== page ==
Will this work for green chile?

jaggudada(5A)April 21, 2012

I like hot green chilies. Those tiny ones. So what I did is, I had some red dried hot chilies, I took the seeds out, they looked dry, I planted them in milk jugs like you would winter sow your other stuff and instead of putting it outside, I put it my basement, the reason I am doing this is because chilies need atleast 65F to germinate and outside is still not warm and somedays it is going in 35s and night temperatures are still in low 30s.

I'm hoping that this winter sowing method will keep it warm and moist. What do you guys think? will this work? or should I put the milk jugs outside so when sun ray hits, it will be hotter than what it would be inside the basement?

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morz8(Washington Coast Z8b)

About 10 more degrees would bring on better germination of most peppers, 65 barely warm enough. They need light and lots of it immediately after germinating to do well - what are you going to do when they start to sprout? If you've encouraged earlier germination by sowing them indoors, they will have sprouted sooner than your outside conditions apparently allow and will need to be hardened off before you can take them out, leave them out.

If you don't have a light setup in your basement for growing indoors, I wonder if it wouldn't work better if you sowed outside and had to be patient, let them germinate when conditions outside trigger sprouting.

The tops to containers indoors will work to keep things moist, not necessarily warmer. Unfortunately unlike outside, covered containers (no circulation) indoors after germination can easily lead to damp off of seedlings.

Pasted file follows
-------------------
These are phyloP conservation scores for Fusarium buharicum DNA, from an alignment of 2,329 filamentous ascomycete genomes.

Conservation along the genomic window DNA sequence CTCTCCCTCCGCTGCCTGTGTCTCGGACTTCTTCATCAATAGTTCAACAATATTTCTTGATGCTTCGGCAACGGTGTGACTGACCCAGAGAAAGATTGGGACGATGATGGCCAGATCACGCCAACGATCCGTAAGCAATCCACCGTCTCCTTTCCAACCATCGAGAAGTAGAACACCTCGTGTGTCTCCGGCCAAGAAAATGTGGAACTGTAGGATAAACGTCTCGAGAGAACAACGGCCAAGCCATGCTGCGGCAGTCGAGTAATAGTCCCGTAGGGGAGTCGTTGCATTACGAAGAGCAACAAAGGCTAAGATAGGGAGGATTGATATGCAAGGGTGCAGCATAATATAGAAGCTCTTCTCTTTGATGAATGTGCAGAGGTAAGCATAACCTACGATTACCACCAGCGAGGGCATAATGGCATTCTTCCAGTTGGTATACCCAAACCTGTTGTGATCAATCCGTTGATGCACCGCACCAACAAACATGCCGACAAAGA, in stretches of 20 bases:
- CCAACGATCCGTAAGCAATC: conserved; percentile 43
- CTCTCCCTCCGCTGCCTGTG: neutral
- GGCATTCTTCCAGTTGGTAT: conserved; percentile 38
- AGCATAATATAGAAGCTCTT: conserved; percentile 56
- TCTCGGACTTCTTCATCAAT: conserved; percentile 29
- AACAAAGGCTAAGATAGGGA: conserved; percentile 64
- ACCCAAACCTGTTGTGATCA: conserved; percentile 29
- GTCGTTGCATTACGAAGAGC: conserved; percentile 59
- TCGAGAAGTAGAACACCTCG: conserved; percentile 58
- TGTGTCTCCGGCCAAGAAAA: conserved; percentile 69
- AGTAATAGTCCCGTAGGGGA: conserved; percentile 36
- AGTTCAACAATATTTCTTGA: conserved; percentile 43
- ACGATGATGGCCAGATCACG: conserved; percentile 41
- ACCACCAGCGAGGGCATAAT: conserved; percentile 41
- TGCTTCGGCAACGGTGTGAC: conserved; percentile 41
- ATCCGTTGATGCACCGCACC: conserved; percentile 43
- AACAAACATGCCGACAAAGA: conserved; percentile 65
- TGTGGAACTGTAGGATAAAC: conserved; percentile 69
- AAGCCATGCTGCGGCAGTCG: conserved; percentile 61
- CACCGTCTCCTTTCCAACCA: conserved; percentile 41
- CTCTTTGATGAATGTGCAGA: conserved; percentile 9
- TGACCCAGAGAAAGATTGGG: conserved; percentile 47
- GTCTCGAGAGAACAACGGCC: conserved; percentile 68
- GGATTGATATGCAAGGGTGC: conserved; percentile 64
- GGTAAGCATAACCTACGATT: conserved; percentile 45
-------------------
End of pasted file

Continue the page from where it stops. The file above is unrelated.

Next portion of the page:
Bookmark   April 21, 2012 at 3:25PM
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jaggudada(5A)

You raise some very good points. Yes you are correct basement is quite moderate in temperature even though it is consistent. I do have grow light setup in basement so I was thinking about growing it under light for few more weeks and by then the outside will warm up and I can start hardening it off.

The tops to containers indoors will work to keep things moist, not necessarily warmer. Unfortunately unlike outside, covered containers (no circulation) indoors after germination can easily lead to damp off of seedlings

The above para raises some very good points. I might be better off putting it outside. You didn't say anything with regards to the way I took seeds...that means you don't think getting seeds out of dried/riped hot pepper is not a problem??

what do you think?

    Bookmark   April 21, 2012 at 4:12PM
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noinwi

"...that means you don't think getting seeds out of dried/riped hot pepper is not a problem??"

It depends on how the peppers were dried. Sometimes they are dried with high heat and will no longer be viable. You could start your seeds using the baggie method and you'll be able to see it they are viable within a week or so.
I got seeds last year from a bag of dried japones from the produce section of Walmart and they sprouted just fine. And, I have sprouted seed from peppers that I've grown and hung up to dry(leaving them hanging for months sometimes). Maybe try a few different ways of starting and see which works the best for you. JMO

Here is a link that might be useful: some baggie method info

    Bookmark   April 22, 2012 at 10:31AM
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